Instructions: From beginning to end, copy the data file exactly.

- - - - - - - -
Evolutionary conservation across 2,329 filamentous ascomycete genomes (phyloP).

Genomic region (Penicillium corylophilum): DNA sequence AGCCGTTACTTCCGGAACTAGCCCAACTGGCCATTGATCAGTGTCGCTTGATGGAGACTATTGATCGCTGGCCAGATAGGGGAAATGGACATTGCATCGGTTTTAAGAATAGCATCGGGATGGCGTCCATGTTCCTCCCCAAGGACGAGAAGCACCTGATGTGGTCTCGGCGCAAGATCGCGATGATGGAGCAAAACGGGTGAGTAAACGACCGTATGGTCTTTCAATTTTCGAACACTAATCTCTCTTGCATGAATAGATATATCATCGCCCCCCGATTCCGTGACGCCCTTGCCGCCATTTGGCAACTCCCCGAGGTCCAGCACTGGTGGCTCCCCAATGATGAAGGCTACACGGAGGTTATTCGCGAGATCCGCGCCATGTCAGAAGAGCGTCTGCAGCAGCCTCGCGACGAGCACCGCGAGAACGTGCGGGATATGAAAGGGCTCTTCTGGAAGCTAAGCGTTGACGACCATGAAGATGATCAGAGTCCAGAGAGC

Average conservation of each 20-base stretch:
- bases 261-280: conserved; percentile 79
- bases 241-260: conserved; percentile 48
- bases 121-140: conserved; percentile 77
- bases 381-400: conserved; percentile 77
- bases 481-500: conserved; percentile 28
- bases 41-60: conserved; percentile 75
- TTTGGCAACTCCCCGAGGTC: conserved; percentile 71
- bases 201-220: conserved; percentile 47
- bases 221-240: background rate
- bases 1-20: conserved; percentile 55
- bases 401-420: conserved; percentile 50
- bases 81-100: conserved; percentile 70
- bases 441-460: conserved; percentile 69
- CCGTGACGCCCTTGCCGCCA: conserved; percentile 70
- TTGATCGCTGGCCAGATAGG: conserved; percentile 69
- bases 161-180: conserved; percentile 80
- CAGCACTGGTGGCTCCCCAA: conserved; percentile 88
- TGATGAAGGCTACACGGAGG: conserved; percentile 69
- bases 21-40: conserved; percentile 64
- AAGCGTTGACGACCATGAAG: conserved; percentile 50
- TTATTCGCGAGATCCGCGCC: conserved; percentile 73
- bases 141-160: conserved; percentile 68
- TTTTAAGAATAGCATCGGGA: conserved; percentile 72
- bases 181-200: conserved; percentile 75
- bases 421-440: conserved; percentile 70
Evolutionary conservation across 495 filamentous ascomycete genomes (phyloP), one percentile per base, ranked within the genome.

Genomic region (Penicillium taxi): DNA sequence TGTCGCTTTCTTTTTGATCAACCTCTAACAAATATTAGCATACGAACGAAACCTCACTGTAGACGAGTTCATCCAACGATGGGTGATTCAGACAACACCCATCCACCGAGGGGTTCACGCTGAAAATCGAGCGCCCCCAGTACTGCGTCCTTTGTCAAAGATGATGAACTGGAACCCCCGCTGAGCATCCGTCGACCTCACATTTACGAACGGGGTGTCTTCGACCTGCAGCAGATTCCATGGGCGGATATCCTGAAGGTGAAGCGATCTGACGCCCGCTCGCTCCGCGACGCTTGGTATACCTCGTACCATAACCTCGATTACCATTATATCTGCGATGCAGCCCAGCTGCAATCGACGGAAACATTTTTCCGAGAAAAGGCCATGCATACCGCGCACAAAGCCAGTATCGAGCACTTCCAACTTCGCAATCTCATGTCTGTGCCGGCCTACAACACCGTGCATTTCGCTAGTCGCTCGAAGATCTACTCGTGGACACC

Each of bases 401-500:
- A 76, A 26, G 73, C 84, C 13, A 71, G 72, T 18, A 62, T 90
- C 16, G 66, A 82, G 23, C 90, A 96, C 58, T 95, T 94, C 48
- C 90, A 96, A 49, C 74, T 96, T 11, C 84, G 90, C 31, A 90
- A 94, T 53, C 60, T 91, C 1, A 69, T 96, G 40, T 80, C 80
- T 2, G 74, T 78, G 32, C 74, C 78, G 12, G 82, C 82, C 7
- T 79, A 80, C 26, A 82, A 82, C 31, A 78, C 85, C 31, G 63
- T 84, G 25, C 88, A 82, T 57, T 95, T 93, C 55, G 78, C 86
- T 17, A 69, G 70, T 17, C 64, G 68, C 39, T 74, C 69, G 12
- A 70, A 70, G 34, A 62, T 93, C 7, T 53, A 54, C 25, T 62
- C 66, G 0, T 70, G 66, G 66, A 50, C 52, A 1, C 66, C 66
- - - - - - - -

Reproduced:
Evolutionary conservation across 2,329 filamentous ascomycete genomes (phyloP).

Genomic region (Penicillium corylophilum): DNA sequence AGCCGTTACTTCCGGAACTAGCCCAACTGGCCATTGATCAGTGTCGCTTGATGGAGACTATTGATCGCTGGCCAGATAGGGGAAATGGACATTGCATCGGTTTTAAGAATAGCATCGGGATGGCGTCCATGTTCCTCCCCAAGGACGAGAAGCACCTGATGTGGTCTCGGCGCAAGATCGCGATGATGGAGCAAAACGGGTGAGTAAACGACCGTATGGTCTTTCAATTTTCGAACACTAATCTCTCTTGCATGAATAGATATATCATCGCCCCCCGATTCCGTGACGCCCTTGCCGCCATTTGGCAACTCCCCGAGGTCCAGCACTGGTGGCTCCCCAATGATGAAGGCTACACGGAGGTTATTCGCGAGATCCGCGCCATGTCAGAAGAGCGTCTGCAGCAGCCTCGCGACGAGCACCGCGAGAACGTGCGGGATATGAAAGGGCTCTTCTGGAAGCTAAGCGTTGACGACCATGAAGATGATCAGAGTCCAGAGAGC

Average conservation of each 20-base stretch:
- bases 261-280: conserved; percentile 79
- bases 241-260: conserved; percentile 48
- bases 121-140: conserved; percentile 77
- bases 381-400: conserved; percentile 77
- bases 481-500: conserved; percentile 28
- bases 41-60: conserved; percentile 75
- TTTGGCAACTCCCCGAGGTC: conserved; percentile 71
- bases 201-220: conserved; percentile 47
- bases 221-240: background rate
- bases 1-20: conserved; percentile 55
- bases 401-420: conserved; percentile 50
- bases 81-100: conserved; percentile 70
- bases 441-460: conserved; percentile 69
- CCGTGACGCCCTTGCCGCCA: conserved; percentile 70
- TTGATCGCTGGCCAGATAGG: conserved; percentile 69
- bases 161-180: conserved; percentile 80
- CAGCACTGGTGGCTCCCCAA: conserved; percentile 88
- TGATGAAGGCTACACGGAGG: conserved; percentile 69
- bases 21-40: conserved; percentile 64
- AAGCGTTGACGACCATGAAG: conserved; percentile 50
- TTATTCGCGAGATCCGCGCC: conserved; percentile 73
- bases 141-160: conserved; percentile 68
- TTTTAAGAATAGCATCGGGA: conserved; percentile 72
- bases 181-200: conserved; percentile 75
- bases 421-440: conserved; percentile 70
Evolutionary conservation across 495 filamentous ascomycete genomes (phyloP), one percentile per base, ranked within the genome.

Genomic region (Penicillium taxi): DNA sequence TGTCGCTTTCTTTTTGATCAACCTCTAACAAATATTAGCATACGAACGAAACCTCACTGTAGACGAGTTCATCCAACGATGGGTGATTCAGACAACACCCATCCACCGAGGGGTTCACGCTGAAAATCGAGCGCCCCCAGTACTGCGTCCTTTGTCAAAGATGATGAACTGGAACCCCCGCTGAGCATCCGTCGACCTCACATTTACGAACGGGGTGTCTTCGACCTGCAGCAGATTCCATGGGCGGATATCCTGAAGGTGAAGCGATCTGACGCCCGCTCGCTCCGCGACGCTTGGTATACCTCGTACCATAACCTCGATTACCATTATATCTGCGATGCAGCCCAGCTGCAATCGACGGAAACATTTTTCCGAGAAAAGGCCATGCATACCGCGCACAAAGCCAGTATCGAGCACTTCCAACTTCGCAATCTCATGTCTGTGCCGGCCTACAACACCGTGCATTTCGCTAGTCGCTCGAAGATCTACTCGTGGACACC

Each of bases 401-500:
- A 76, A 26, G 73, C 84, C 13, A 71, G 72, T 18, A 62, T 90
- C 16, G 66, A 82, G 23, C 90, A 96, C 58, T 95, T 94, C 48
- C 90, A 96, A 49, C 74, T 96, T 11, C 84, G 90, C 31, A 90
- A 94, T 53, C 60, T 91, C 1, A 69, T 96, G 40, T 80, C 80
- T 2, G 74, T 78, G 32, C 74, C 78, G 12, G 82, C 82, C 7
- T 79, A 80, C 26, A 82, A 82, C 31, A 78, C 85, C 31, G 63
- T 84, G 25, C 88, A 82, T 57, T 95, T 93, C 55, G 78, C 86
- T 17, A 69, G 70, T 17, C 64, G 68, C 39, T 74, C 69, G 12
- A 70, A 70, G 34, A 62, T 93, C 7, T 53, A 54, C 25, T 62
- C 66, G 0, T 70, G 66, G 66, A 50, C 52, A 1, C 66, C 66